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Papal chamberlain (Cameriere di spada e cappa) was one of the highest honours that could be bestowed on a Catholic layman by the Pope, and was often given to members of noble families. It was mostly an honorary position, but a chamberlain served the Pope for one week per year during official ceremonies. The office was abolished by Pope Paul VI.

Many came from families that had long served the Papal Court over the course of several centuries, while others were appointed as a high honor, one of the highest the Papacy conferred on Catholic laymen (often prominent politicians or wealthy philanthropists). They were originally selected from members of Italian royal and aristocratic families.

From the days of Pope Leo I (440-461) the pontifical household had included papal chamberlains who were personal attendants on the Pope in his private apartments. The number of papal chamberlains was never large, although their proximity to the Pope meant that many chamberlains would enjoy notable ecclesiastical careers and some were even promoted to the episcopacy. Their privileges were considerable. They ranked ex officio as Lateran counts, Knights of the Golden Spur (Order of the Golden Militia), and nobles of Rome and Avignon. Prior to Vatican II they provided personal assistance to the Pope on formal state occasions as members of the Papal Court. They were required to serve for at least one week per year during official ceremonies, and took part in Papal processions behind the Sedia Gestatoria, each wearing formal court dress and distinguished by a golden chain of office. Traditionally, Papal Chamberlains were addressed as "Very Reverend", and the higher degrees as "Right Reverend".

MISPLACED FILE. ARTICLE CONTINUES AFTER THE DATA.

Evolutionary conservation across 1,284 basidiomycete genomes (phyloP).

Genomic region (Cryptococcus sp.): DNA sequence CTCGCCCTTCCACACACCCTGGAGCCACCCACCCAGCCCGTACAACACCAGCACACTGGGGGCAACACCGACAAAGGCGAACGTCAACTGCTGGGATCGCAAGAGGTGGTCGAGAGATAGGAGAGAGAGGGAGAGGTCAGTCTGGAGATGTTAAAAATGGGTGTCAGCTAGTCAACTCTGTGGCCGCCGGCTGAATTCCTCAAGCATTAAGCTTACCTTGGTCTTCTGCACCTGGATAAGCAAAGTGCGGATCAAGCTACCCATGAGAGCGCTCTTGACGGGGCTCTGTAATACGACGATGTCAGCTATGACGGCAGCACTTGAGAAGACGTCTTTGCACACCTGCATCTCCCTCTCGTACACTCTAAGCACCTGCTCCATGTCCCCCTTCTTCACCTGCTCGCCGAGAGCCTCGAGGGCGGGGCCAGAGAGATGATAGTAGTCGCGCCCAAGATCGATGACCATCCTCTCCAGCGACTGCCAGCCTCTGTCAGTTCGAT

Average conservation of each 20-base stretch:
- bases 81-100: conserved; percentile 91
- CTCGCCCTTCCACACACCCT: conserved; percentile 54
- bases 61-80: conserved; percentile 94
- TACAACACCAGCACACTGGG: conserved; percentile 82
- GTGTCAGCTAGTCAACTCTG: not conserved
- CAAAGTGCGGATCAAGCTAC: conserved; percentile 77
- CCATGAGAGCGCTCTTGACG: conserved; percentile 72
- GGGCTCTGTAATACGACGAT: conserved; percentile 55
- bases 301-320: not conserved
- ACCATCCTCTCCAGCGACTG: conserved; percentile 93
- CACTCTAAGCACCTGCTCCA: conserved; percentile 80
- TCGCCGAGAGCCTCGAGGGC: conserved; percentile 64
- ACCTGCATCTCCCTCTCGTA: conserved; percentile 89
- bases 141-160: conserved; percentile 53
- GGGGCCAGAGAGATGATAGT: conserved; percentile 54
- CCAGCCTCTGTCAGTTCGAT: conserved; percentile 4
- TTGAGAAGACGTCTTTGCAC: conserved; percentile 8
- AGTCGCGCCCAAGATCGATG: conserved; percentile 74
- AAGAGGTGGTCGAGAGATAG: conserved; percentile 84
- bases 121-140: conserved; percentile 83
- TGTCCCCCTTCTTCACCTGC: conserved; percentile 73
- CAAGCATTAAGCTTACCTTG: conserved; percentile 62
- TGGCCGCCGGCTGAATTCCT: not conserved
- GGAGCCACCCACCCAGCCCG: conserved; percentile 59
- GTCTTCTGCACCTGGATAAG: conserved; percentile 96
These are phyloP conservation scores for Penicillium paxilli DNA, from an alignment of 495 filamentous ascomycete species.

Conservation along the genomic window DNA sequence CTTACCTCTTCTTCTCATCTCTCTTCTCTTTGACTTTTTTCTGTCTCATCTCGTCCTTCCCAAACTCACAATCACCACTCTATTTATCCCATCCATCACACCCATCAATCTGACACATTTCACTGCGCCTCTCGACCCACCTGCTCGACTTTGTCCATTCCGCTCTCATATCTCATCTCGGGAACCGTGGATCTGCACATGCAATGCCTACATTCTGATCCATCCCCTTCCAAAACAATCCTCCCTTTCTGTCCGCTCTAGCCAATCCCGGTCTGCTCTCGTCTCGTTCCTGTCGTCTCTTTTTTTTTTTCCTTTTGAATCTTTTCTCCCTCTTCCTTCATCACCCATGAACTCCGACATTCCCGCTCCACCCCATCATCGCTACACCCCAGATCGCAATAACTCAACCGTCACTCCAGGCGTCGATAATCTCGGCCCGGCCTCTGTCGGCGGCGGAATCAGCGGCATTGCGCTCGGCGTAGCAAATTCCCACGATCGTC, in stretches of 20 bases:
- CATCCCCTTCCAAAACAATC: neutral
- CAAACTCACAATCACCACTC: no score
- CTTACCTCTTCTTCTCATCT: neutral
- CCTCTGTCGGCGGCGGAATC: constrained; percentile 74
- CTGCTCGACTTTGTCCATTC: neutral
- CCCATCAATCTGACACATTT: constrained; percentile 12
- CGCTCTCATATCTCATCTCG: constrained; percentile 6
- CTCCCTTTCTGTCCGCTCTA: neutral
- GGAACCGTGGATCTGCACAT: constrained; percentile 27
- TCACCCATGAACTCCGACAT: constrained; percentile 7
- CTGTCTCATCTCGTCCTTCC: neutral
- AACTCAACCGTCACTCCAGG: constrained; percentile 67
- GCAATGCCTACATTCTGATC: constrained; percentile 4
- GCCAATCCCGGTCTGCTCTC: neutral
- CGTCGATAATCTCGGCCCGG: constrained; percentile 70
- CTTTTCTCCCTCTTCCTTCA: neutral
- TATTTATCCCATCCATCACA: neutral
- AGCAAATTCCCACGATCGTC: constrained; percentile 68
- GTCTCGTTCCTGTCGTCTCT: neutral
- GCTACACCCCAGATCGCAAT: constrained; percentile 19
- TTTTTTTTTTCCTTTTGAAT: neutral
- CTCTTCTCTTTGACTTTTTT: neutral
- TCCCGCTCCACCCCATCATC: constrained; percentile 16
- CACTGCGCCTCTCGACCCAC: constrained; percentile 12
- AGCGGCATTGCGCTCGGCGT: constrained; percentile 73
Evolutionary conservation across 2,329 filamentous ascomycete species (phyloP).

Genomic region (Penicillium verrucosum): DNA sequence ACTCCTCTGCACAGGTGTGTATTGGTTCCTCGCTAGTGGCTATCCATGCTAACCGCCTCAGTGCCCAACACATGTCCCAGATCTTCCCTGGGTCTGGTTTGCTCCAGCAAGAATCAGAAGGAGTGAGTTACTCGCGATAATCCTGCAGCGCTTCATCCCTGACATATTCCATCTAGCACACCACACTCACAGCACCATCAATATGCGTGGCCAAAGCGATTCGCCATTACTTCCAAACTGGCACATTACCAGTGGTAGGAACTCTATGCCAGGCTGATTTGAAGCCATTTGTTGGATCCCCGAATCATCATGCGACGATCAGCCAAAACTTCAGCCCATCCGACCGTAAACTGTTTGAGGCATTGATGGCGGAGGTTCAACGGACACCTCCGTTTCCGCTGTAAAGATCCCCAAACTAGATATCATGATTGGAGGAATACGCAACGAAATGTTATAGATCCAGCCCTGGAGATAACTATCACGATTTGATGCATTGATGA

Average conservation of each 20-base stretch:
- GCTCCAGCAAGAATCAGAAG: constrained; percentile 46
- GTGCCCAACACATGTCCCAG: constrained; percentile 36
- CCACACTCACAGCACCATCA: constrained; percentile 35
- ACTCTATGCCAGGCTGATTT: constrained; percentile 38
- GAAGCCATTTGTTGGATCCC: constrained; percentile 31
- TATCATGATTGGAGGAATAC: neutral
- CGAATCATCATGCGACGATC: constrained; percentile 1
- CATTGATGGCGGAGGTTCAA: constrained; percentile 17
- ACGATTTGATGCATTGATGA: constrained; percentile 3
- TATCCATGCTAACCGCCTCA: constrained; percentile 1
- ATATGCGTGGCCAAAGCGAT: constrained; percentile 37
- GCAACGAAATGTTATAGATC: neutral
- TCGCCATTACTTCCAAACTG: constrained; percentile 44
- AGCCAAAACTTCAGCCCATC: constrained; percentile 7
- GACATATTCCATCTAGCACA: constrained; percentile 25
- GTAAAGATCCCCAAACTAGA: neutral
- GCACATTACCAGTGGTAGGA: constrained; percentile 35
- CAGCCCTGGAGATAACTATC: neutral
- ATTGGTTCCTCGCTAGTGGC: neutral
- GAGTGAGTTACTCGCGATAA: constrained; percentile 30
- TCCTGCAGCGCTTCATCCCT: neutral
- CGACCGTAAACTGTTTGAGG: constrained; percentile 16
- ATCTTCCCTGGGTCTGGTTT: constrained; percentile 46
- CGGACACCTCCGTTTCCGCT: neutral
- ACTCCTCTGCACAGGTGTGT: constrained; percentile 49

In ecclesiastical heraldry, laypersons so honored may display a golden chain surrounding their coat of arms.


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